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Movies

Review: Comically dark verse in 'A Merry War'

Web posted on: Tuesday, September 08, 1998 1:41:00 PM

From Reviewer Paul Tatara

(CNN) -- Richard E. Grant is an actor who does highly commendable work no matter what role he's cast in (even when he's slumming in twaddle like "Spice World"), but there's one type of character that he absolutely owns -- vile, smart-guy snobs who simply can't be bothered with anything that anybody else has to say. About anything.

Two of his most biting performances are in the hilarious (though erratic) Bruce Robinson comedies "Withnail and I" and "How to Get Ahead in Advertising," both of which rise and fall according to the amount of bile Grant is allowed to spew at that perpetually scheming organization that the rest of us casually refer to as "other people."

Grant is at it again in Robert Bierman's "A Merry War," a comedy/drama based on an early novel by George Orwell. Those of you who've only read the basic Orwell output may be surprised to learn that the story -- focusing on Gordon Comstock, a copy writer in 1930s England who quits his job to try his hand at pretentious poetry -- is more light-hearted than it is grim.

Entire theatrical trailer for "A Merry War:"
5.3Mb QuickTime

File format infoFrom First Look Pictures

Nobody gets a rat strapped to their face (EEEEWWWWW!) this time around, but that's not to say that Gordon doesn't go through an ordeal. Nobody buys poetry, you know, and living in a room where you can't light a fire at night because it draws bugs out of the wallpaper can start to take its toll after a while.

Aspiring poet, artist girlfriend

As the story opens, Gordon and his graphic artist girlfriend, Rosemary (Helena Bonham Carter, who, by now, has been seen in more period costumes than Carrie Nation), are working together at an advertising firm.

The boss loves Gordon's work, but Gordon wants to do more with his talent than concoct forward-looking phrases like "New Hope for the Ruptured." One day he just calls it quits and heads home to work on his second book of poems. The first one, which was published and well-reviewed for the papers by his swanky best friend (appealingly embodied by Julian Wadham) sold over 100 copies. This minor success has encouraged Gordon; he's now ready to take the literary world by storm.

Not so quick, though. Poet or not, you still have to pay the bills, so Gordon goes to work as a clerk in a cramped book shop. He also moves into a less-expensive living arrangement, sharing a room with an aspidistra plant in the house of an old woman who lives near the store. (The movie originally had the same title as Orwell's novel, "Keep the Aspidistra Flying." Evidently, a sane person intervened.)

The aspidistra quickly comes to represent everything Gordon hates about middle-class society. Some of the movie's best moments come when Grant yells at the plant, slaps it around, burns it with cigarettes, and injects it with ink from his poison pen. He thinks about writing a lot (we hear his not-completely-awful poems in voiceover), but he can't stay focused on his work because Rosemary refuses to sleep with him before they're married. Lack of money and decent food are also factors in his dwindling literary output.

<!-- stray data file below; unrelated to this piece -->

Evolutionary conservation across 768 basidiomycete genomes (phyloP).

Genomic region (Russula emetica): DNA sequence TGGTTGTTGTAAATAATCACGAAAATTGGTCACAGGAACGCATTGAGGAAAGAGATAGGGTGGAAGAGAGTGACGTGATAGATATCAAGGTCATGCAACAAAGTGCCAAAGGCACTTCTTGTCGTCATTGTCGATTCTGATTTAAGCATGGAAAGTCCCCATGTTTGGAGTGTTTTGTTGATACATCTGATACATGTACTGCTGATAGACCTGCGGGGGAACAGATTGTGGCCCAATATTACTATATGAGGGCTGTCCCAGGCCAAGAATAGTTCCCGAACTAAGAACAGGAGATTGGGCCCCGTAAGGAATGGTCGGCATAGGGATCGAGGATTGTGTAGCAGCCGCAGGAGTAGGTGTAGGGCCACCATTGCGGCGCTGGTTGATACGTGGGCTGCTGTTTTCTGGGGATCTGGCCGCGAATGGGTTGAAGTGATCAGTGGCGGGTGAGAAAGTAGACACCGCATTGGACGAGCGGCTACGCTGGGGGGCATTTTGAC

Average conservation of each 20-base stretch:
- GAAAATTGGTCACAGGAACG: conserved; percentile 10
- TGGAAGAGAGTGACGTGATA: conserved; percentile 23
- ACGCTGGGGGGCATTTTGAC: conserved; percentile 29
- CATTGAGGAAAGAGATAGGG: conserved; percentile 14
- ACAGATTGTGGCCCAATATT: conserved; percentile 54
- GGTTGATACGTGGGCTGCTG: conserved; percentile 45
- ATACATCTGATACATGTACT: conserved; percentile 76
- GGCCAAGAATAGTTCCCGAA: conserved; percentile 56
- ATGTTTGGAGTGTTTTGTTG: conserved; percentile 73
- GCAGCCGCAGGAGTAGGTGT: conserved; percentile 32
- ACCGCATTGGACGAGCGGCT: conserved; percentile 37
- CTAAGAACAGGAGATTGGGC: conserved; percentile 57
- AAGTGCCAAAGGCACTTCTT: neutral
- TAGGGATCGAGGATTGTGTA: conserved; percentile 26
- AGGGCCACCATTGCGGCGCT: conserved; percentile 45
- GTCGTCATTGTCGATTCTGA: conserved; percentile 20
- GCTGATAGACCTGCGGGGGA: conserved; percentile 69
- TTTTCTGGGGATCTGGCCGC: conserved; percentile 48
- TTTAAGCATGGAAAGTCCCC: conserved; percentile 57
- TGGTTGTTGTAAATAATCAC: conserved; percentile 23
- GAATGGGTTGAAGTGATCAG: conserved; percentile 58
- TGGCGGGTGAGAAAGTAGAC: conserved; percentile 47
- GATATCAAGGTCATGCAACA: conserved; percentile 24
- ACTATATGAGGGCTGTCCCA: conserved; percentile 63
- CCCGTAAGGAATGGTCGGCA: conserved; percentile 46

Work driving poet bonkers

The middle portion of the film mostly concerns itself with the relationship between Gordon and Rosemary, and her difficult job of maintaining enthusiasm for the work that is slowly driving her boyfriend bonkers.

It's not always clear what the tone of the movie is supposed to be. Some rather innocuous scenes are questionable due to an over-pronounced score that seems to want you to take all of this much more seriously than it really deserves to be taken. The drama end of the comedy/drama equation works best when the two lovers are arguing about their future together.

I never really felt that Grant, no matter how far down the social ladder he managed to slide, was in any real danger of dying on a filthy back street ... even when he starts wallowing in his squalid existence. When he manages to sell a poem to an American magazine for $50, then ends up in the drunk tank after making a fool of himself spending it on Carter and Wadham, I was laughing when I think I was supposed to be grimacing.

Though a lot of the biting one-liners are excellent, the performances are the real reason to see this one. Grant, as I've already said, is fantastic, and Carter is starting to carry herself in a more assuredly comic manner. I've always liked her, but, in light of this film and her Academy Award-nominated turn in "The Wings of the Dove," I think she's swiftly heading towards more richly fulfilling work.

Carter has suddenly turned into a woman, and, in somewhat ambitious movies, spunky women carry a lot more weight than spunky girls. You wouldn't have bought her standing up for Grant's selfishness just a couple of years ago, but now her stamina redeems a movie that could have ended poorly. I'm not really sure which war the title is referring to, but Gordon and Rosemary certainly stand victorious when it's all over.


"A Merry War" contains some bad language, and a truncated, fully clothed sex scene. It manages to be bubbly and mean-spirited at the same time. I think this is one of the keys to modern survival. Rated PG-13. 90 minutes.

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